Ring In The Beautiful Autumn Season With This Heavenly Apple Streusel French Toast Bake Recipe
Autumn is the most beautiful of seasons. Beautiful red, orange and gold leaves. Pumpkins galore and the harvest time of apples. Really, what is more autumnal that apples? So, with autumn just around the corner, I thought to myself ‘what a great time to try out a new apple recipe’. I went looking far and wide and finally came across food blog “Deliciously Sprinkled”, which just happened to have an amazing recipe for Apple Streusel French Toast Bake that is a must-try for lovers of all things apple-y and delicious.
I have to be honest. While I love apples, what really excites me about this dish are the streusel and French toast. In baking and pastry, streusel is a German word meaning “something scattered or sprinkled”; it is simply a crumbly topping of flour, butter and sugar that gets baked on top of treats like muffins, breads and cakes. Modern recipes often call for spices and chopped nuts (this streusel recipe calls for chopped pecans, but you could swap that for another nut, such as walnuts).
French toast is also known as eggy bread or gypsy toast. It is a dish made of bread soaked in beaten eggs and then fried. The earliest known reference to French toast is in a collection of Latin recipes dating to the 4th or 5th century (although the recipe mentions soaking milk, nothing about eggs, and gives it no special name, just aliter dulcia “another sweet dish”). The dish was also widely known in medieval Europe and was often served with game birds and meats. But, if the French didn’t create French toast, why is it called “French toast”? According to legend, Joseph French from Albany, New York, ‘created’ the dish in 1724 and advertised it as “French Toast” (he meant to call it French’s Toast, apparently). Whether true or not, pain perdu (French slang for “lost bread”) is delicious alone or combined with other ingredients and recipes.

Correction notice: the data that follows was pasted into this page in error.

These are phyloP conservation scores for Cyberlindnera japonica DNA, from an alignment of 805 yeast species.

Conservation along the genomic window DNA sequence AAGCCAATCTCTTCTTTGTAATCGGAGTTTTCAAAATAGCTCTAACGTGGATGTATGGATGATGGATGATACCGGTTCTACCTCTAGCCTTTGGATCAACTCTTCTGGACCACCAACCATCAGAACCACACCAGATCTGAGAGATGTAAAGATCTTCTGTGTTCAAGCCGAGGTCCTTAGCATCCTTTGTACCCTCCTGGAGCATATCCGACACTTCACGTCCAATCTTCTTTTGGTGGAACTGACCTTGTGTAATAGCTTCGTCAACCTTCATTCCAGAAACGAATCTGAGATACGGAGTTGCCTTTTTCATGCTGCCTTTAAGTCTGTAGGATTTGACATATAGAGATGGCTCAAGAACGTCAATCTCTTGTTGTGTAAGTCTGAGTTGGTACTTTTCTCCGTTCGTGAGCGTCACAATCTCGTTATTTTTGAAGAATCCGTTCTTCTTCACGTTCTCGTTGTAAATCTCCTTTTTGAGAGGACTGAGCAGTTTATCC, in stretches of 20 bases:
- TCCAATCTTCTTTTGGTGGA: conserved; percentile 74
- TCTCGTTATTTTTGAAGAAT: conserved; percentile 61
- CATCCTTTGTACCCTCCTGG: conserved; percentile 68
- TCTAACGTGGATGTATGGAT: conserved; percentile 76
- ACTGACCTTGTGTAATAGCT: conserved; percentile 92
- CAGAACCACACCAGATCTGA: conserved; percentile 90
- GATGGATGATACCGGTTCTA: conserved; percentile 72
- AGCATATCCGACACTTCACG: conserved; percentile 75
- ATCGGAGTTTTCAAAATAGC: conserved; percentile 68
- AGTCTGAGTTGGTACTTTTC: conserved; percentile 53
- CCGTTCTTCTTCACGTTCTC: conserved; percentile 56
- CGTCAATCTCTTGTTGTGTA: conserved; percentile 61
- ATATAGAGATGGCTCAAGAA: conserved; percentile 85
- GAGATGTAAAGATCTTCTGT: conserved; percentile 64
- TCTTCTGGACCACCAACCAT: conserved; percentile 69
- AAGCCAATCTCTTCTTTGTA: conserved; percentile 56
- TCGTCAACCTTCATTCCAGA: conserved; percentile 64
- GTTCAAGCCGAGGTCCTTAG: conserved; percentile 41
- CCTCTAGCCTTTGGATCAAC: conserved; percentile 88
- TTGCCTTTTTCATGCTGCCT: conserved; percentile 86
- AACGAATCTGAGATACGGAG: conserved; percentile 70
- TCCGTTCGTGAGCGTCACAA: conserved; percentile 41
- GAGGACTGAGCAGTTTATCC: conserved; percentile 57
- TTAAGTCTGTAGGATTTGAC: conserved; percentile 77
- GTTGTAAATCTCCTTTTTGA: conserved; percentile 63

Deliciously Sprinkled list a few “baking tips” before getting started. French toast has actually been substituted for Pillsbury cinnamon rolls. The apple pie filling is actually prepared apple pie filling, but could (and in my opinion should) be substituted for real apples. Finally, cream cheese icing is an amazing drizzle to complete this dish, especially when paired with the cinnamon bun base.
With the various prepared food items, this dish is quite quick and simple to make. There are really only two main steps: making the streusel and making the “French toast” creation for underneath the streusel. Much of the guess-work has been removed and many of the ingredients are ones many of us would typically already find in our pantries on a rainy autumn day. And, for an extra-special treat, try serving with a little French Vanilla ice cream as a snack or as a dessert. The hot, gooey apples (or apple pie filling) combined with the rich taste of cinnamon and vanilla ice cream can’t be beat for flavor and deliciousness. A comfort food recipe for sure!
Learn MORE / Get RECIPE at Deliciously Sprinkled
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